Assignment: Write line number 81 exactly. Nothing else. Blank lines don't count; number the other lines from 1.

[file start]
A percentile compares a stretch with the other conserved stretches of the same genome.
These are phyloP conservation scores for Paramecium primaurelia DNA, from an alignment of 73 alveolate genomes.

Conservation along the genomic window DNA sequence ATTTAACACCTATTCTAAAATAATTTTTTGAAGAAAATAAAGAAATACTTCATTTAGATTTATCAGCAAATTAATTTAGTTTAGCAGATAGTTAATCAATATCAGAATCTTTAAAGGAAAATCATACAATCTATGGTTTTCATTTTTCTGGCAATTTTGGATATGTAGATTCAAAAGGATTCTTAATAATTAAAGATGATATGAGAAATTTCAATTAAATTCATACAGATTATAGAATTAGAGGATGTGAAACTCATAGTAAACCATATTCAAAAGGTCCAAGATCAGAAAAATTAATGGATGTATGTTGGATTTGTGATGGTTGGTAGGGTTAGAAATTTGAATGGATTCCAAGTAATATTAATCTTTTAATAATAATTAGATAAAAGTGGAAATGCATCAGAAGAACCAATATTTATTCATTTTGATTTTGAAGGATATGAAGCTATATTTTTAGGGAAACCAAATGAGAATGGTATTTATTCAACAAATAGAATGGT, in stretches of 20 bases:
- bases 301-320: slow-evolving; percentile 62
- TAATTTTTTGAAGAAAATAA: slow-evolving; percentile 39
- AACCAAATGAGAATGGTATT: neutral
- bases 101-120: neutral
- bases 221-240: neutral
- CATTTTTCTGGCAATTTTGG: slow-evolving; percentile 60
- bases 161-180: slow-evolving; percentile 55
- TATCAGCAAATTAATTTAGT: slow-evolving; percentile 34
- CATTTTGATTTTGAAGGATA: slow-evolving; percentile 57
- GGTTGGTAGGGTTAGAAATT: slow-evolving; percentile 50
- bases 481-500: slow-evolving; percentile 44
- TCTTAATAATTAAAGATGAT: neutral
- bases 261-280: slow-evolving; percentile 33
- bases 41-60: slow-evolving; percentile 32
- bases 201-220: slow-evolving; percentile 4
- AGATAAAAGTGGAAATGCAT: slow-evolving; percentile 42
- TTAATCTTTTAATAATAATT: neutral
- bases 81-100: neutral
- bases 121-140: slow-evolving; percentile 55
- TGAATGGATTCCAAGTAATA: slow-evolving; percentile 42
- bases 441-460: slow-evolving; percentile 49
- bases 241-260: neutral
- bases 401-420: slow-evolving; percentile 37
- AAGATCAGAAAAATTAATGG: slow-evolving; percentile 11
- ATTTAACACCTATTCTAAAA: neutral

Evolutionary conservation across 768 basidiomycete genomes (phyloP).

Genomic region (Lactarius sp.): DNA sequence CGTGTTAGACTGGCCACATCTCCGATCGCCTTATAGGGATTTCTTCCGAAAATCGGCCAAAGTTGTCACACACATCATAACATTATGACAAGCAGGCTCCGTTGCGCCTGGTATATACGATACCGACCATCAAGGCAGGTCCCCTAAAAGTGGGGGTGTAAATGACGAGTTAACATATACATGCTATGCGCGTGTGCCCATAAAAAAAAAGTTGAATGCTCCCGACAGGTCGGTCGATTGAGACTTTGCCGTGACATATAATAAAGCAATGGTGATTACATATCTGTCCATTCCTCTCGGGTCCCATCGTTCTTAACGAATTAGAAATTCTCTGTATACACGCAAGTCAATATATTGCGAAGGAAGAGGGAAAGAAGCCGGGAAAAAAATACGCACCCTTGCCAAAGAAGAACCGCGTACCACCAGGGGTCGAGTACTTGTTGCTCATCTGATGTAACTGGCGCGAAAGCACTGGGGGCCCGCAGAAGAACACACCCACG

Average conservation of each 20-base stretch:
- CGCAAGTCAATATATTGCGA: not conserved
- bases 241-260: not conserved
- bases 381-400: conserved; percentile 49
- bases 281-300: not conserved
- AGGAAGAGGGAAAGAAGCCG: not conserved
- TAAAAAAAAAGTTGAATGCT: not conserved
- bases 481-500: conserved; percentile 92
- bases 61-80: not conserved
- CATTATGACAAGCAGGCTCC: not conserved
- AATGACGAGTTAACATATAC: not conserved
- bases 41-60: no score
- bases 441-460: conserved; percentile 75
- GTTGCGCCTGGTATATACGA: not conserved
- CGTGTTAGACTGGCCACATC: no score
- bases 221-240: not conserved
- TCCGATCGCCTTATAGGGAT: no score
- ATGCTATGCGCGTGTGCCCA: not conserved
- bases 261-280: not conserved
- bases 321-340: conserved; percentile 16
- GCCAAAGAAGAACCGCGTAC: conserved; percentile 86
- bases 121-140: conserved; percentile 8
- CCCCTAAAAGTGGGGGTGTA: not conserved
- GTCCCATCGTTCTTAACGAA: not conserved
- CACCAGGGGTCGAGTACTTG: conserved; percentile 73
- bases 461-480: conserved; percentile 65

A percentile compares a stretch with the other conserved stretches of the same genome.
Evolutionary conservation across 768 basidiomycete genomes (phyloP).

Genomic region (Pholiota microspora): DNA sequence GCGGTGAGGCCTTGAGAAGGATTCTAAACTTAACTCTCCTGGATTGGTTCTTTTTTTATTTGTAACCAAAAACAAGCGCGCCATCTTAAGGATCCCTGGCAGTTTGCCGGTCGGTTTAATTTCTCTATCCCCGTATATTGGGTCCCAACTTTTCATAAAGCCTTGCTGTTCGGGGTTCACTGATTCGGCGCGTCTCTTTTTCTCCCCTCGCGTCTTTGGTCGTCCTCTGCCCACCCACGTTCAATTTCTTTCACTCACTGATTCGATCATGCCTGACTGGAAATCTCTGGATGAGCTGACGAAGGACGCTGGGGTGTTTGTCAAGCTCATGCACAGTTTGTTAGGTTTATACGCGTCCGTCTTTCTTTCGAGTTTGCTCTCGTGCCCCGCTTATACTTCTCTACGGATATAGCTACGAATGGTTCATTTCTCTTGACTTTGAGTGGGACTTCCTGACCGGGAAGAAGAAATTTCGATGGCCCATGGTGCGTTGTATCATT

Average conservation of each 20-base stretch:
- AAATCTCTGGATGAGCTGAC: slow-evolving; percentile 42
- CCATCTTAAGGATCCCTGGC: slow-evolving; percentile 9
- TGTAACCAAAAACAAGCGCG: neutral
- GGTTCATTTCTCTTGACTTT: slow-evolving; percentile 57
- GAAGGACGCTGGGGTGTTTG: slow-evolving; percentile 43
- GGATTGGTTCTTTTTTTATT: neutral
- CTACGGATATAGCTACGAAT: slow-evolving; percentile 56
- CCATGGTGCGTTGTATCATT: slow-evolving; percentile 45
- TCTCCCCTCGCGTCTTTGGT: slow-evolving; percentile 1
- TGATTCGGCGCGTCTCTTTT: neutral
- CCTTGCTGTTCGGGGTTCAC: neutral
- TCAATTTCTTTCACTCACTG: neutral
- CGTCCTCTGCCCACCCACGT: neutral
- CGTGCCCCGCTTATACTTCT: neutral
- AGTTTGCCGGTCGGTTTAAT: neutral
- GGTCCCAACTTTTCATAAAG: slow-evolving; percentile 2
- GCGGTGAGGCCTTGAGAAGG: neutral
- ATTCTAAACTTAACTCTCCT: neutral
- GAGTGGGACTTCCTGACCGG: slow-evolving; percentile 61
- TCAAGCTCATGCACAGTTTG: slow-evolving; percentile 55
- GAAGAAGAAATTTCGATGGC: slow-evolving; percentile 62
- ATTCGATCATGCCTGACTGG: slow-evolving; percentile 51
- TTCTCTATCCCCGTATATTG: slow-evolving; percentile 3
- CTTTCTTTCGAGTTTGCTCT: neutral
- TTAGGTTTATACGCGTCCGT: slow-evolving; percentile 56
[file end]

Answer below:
- GAAGAAGAAATTTCGATGGC: slow-evolving; percentile 62